lost ttys

lost ttys

Post by LETHUI » Wed, 01 Nov 2000 23:11:01



New users can't login to one of my server . The cause is that freed ttys
are not re-used for  new connections. Some  users use Exceed.
Adding more ttys is a good way to solve this problem..

Any suggestions would be very much appreciated.

 
 
 

lost ttys

Post by Darren Dunha » Thu, 02 Nov 2000 03:10:02



Quote:> New users can't login to one of my server . The cause is that freed ttys
> are not re-used for  new connections. Some  users use Exceed.
> Adding more ttys is a good way to solve this problem..

There isn't a question here.

If you're trying to release the pty's, look for processes.  If, for
example, /dev/pts/12 were in use from an old session, do this..

/usr/ucb/ps -t pts/12

That will report all processes associated with that pty.  Killing them
(or finding out why the're not dying automatically) should return the
port to use.

If you're interested in increasing the number ptys available to users,
see the Solaris FAQ.

http://www.science.uva.nl/pub/solaris/solaris2.html#q3.41

--

Unix System Administrator                    Taos - The SysAdmin Company
Got some Dr Pepper?                           San Francisco, CA bay area
      < Please move on, ...nothing to see here,  please disperse >

 
 
 

lost ttys

Post by Chris Thomps » Thu, 02 Nov 2000 05:50:55





>> New users can't login to one of my server . The cause is that freed ttys
>> are not re-used for  new connections. Some  users use Exceed.
>> Adding more ttys is a good way to solve this problem..

>There isn't a question here.

>If you're trying to release the pty's, look for processes.  If, for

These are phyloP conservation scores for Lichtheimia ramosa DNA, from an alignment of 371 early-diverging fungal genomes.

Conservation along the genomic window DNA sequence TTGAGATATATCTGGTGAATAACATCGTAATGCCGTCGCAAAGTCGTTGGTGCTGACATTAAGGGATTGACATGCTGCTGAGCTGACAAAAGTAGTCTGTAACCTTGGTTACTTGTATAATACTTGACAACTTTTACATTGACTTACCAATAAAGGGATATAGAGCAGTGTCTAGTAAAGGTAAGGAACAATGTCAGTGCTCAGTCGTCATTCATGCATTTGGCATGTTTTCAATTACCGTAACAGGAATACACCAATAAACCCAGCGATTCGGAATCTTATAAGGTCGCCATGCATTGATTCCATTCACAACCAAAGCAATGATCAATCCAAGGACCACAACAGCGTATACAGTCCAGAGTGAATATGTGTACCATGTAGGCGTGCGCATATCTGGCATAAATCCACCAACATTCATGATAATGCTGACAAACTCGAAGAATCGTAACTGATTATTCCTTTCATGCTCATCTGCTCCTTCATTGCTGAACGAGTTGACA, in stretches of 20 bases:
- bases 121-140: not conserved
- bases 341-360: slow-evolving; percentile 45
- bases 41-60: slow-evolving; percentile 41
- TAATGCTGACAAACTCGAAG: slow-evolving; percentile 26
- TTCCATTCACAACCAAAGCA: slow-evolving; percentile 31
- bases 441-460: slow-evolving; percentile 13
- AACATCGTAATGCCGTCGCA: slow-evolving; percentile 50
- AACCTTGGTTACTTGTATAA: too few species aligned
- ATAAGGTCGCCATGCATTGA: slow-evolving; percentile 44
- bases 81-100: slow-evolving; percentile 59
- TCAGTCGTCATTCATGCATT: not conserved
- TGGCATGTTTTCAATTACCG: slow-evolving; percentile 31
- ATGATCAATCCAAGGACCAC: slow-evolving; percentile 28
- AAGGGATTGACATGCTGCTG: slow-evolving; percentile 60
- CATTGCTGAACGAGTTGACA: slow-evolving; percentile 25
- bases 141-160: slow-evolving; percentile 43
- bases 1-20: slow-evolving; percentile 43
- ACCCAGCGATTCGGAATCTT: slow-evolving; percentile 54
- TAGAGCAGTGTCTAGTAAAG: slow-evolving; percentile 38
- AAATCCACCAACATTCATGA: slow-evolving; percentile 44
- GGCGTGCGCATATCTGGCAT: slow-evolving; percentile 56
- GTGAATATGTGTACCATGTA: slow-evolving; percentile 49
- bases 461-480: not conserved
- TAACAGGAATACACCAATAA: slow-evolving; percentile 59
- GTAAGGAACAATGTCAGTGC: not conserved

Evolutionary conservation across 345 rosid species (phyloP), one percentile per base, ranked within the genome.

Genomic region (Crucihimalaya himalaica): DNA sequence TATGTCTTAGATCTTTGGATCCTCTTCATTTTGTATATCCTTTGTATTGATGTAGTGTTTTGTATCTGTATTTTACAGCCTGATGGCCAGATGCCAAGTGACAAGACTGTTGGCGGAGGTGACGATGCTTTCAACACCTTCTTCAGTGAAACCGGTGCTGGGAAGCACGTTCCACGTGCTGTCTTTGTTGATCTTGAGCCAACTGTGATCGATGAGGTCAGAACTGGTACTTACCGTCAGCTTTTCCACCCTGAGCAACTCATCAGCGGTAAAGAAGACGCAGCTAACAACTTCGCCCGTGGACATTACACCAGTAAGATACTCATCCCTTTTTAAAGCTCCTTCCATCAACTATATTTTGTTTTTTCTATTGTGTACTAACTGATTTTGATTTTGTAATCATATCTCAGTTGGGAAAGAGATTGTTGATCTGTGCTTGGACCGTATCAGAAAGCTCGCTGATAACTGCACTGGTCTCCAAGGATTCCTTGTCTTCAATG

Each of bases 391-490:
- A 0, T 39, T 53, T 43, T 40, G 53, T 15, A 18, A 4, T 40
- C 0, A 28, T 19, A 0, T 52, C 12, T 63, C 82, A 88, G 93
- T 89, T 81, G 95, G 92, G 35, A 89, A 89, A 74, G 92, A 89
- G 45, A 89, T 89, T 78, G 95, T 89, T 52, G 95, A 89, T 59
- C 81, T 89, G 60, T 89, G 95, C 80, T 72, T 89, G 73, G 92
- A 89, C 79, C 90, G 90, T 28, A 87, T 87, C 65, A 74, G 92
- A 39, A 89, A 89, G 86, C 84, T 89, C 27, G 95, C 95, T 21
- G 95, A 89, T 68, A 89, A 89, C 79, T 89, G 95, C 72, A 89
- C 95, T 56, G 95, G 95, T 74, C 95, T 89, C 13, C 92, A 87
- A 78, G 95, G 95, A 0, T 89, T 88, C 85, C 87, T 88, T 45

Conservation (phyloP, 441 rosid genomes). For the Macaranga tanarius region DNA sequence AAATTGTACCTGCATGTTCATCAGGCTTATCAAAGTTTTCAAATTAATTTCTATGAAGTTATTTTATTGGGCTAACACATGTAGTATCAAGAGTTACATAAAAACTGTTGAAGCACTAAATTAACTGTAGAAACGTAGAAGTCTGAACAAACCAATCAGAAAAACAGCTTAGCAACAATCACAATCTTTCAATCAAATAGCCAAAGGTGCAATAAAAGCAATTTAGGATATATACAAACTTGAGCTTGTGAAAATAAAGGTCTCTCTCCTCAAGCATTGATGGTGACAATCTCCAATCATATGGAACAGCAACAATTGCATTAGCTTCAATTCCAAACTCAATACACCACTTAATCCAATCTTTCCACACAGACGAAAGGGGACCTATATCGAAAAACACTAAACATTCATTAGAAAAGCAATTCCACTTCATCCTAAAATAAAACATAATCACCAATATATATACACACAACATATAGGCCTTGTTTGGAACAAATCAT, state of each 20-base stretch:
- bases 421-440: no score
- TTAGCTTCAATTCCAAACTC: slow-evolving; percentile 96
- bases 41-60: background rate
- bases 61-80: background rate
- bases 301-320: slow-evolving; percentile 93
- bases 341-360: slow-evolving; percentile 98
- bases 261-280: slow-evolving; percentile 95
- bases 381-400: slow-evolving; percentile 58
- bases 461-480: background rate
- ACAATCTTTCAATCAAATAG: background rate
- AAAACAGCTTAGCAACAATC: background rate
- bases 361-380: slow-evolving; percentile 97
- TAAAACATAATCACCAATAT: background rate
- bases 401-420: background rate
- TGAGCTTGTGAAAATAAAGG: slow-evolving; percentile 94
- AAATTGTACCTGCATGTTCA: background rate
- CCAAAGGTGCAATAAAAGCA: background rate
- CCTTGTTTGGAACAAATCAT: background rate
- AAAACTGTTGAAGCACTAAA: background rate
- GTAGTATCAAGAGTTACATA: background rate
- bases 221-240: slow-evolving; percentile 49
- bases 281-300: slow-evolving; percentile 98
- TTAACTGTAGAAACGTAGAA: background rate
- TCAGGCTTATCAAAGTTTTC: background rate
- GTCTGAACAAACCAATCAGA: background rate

>example, /dev/pts/12 were in use from an old session, do this..

>/usr/ucb/ps -t pts/12

Gack! "/bin/ps -t pts/12" would have done just as well...

Quote:>That will report all processes associated with that pty.

It will report all processes with that pty as controlling terminal. It's
possible to have a pty open without it being the controlling terminal,
and this will also prevent the pty from being reused. To find such
processes. use

  /usr/sbin/fuser /dev/pts/12

Chris Thompson
Email: cet1 [at] cam.ac.uk

 
 
 

lost ttys

Post by Darren Dunha » Thu, 02 Nov 2000 06:50:57



>>/usr/ucb/ps -t pts/12
> Gack! "/bin/ps -t pts/12" would have done just as well...

Frick.  Why couldn't I find that when I looked at the man page the first
time?  I thought it was there, but in my haste to post, I reverted back
to my BSD days...

Quote:>>That will report all processes associated with that pty.
> It will report all processes with that pty as controlling terminal. It's
> possible to have a pty open without it being the controlling terminal,
> and this will also prevent the pty from being reused. To find such
> processes. use
>   /usr/sbin/fuser /dev/pts/12

Excellent idea.  Normally when dealing with 'stuck' ptys, I can find
them all with a ps, but the fuser command is more general.

--

Unix System Administrator                    Taos - The SysAdmin Company
Got some Dr Pepper?                           San Francisco, CA bay area
      < Please move on, ...nothing to see here,  please disperse >

 
 
 

1. idle running of command which lost tty

I found many commands will idle running (and eat about
80% CPU time) when these commands originally should
run in a tty but lost tty now. I found these situation
many times and commands include tin and elvis.
Is it the bug of these commands ? or something wrong
in our system. Users lost tty connections can be
caused by many reasons, such as inadequately quit
of window, disconnection of network suddently,...
And if connections were closed, these commands should
received SIGHUP signal and quit. But they don't quit
and instead idle running in the background.
I doubt these commands use nonblocking read or
select calls to detect input, and not handle SIGHUP
cleanly. When there are no tty to be read, what will
be happened ? just idle running ?

--
Shih-Kun Huang                  |  Huang2 Shih4-Kun1

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